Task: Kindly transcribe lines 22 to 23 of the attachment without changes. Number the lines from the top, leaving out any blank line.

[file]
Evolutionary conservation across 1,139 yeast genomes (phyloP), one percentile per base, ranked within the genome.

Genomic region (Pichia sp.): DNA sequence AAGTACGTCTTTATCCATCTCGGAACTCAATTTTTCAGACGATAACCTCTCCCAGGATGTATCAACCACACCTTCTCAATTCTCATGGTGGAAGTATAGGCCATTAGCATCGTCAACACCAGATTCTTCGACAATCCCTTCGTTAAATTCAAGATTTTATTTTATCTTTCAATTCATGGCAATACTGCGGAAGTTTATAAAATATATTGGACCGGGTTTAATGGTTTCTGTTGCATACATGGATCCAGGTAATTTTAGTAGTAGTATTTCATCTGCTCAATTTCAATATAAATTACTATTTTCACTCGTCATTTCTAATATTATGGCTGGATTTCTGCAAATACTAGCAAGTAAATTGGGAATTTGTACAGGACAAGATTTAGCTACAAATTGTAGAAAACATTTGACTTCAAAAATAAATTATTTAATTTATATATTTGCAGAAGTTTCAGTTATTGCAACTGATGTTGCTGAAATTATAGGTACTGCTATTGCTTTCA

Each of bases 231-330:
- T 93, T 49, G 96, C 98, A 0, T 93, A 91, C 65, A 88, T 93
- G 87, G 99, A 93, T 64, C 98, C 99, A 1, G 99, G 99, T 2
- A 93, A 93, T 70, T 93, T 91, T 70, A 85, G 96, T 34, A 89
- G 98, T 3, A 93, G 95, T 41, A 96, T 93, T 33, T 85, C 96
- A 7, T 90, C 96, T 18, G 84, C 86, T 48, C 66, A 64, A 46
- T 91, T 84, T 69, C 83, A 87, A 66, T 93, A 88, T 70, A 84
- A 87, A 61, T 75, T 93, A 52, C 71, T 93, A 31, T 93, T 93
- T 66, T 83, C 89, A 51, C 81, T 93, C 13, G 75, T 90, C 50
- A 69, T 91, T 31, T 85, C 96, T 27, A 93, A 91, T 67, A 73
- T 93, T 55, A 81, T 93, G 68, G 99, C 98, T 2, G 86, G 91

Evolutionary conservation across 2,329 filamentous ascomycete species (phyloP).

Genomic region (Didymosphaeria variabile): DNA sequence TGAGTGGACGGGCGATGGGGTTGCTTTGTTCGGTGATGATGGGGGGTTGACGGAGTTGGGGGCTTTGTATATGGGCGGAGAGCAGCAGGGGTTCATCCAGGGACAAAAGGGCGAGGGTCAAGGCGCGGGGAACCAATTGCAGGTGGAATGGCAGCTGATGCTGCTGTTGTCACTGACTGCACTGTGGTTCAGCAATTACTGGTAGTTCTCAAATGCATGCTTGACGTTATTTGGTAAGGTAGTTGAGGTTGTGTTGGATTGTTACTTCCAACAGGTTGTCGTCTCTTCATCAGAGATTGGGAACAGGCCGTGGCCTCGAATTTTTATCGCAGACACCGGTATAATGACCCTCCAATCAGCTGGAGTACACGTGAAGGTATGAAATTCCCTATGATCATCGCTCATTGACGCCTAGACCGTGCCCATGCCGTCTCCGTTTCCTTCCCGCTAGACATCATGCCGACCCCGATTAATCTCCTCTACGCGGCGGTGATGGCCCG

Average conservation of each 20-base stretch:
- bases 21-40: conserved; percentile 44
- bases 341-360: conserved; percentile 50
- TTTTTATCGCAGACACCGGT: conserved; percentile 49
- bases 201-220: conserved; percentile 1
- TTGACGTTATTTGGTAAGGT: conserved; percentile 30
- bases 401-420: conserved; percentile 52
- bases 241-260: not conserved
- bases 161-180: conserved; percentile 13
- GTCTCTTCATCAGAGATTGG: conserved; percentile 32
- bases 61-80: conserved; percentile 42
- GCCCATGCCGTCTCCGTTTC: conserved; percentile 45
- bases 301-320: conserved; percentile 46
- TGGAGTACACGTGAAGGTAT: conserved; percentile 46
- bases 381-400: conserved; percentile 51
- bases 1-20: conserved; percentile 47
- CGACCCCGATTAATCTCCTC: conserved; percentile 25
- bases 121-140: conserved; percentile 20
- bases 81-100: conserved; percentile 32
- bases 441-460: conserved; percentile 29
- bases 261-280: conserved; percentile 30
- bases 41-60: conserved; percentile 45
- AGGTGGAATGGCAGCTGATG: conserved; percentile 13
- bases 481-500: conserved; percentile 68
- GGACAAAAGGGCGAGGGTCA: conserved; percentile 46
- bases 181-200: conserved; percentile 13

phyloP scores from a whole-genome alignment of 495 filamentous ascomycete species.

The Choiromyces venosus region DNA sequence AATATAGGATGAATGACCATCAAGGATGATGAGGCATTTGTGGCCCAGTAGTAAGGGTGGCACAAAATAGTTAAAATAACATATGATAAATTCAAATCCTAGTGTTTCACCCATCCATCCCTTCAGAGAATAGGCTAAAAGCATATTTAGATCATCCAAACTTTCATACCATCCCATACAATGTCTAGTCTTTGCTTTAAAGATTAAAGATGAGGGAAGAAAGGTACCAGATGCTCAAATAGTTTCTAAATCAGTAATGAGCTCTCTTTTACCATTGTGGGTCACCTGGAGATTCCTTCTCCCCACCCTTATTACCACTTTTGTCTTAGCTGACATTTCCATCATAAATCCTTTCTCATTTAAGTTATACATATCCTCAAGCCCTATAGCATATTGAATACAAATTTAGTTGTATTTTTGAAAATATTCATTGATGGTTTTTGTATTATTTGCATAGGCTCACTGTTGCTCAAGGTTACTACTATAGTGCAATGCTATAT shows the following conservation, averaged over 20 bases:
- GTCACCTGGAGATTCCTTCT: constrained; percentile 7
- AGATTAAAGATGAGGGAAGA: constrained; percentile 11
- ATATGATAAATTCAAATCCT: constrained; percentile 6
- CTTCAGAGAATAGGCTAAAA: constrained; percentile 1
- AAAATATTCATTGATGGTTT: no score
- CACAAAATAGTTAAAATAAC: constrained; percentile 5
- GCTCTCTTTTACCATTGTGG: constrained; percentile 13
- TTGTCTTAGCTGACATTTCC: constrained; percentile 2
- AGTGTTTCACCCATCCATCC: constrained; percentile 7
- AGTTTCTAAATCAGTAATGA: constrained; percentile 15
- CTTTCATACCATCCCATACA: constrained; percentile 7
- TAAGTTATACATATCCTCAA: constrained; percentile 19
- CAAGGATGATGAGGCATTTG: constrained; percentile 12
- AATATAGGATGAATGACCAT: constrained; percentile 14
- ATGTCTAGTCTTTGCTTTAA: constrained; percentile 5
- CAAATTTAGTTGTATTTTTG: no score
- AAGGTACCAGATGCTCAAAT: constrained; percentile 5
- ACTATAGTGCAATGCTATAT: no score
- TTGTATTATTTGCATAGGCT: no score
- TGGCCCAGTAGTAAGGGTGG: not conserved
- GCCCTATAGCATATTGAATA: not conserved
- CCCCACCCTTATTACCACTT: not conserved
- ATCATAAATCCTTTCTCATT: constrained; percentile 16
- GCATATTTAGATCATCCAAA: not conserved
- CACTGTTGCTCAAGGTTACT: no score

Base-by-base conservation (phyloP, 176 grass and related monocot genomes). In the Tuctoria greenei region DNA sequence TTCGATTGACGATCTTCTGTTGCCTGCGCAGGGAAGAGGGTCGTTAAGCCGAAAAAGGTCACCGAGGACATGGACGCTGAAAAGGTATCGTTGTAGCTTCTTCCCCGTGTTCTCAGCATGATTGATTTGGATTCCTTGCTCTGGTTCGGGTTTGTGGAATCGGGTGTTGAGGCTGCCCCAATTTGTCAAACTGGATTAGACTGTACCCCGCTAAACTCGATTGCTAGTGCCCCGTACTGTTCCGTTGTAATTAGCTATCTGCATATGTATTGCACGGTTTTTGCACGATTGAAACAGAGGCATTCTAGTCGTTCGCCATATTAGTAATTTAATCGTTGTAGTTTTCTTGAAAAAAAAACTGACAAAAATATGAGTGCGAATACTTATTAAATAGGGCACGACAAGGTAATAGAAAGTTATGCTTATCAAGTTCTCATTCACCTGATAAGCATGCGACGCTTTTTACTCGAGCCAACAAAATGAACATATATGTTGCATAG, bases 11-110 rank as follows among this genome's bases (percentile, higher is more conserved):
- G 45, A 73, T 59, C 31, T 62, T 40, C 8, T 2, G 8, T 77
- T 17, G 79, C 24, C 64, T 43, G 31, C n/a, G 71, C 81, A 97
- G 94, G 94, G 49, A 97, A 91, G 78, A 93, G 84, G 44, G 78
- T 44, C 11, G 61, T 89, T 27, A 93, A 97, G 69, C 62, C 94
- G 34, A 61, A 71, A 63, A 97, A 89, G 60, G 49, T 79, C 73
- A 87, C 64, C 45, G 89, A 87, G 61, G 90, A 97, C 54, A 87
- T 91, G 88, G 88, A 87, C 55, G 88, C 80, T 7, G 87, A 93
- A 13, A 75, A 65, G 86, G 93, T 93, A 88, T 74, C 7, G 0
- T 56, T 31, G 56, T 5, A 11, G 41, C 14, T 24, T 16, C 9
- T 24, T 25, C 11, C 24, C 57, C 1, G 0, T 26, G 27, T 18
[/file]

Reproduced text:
- bases 401-420: conserved; percentile 52
- bases 241-260: not conserved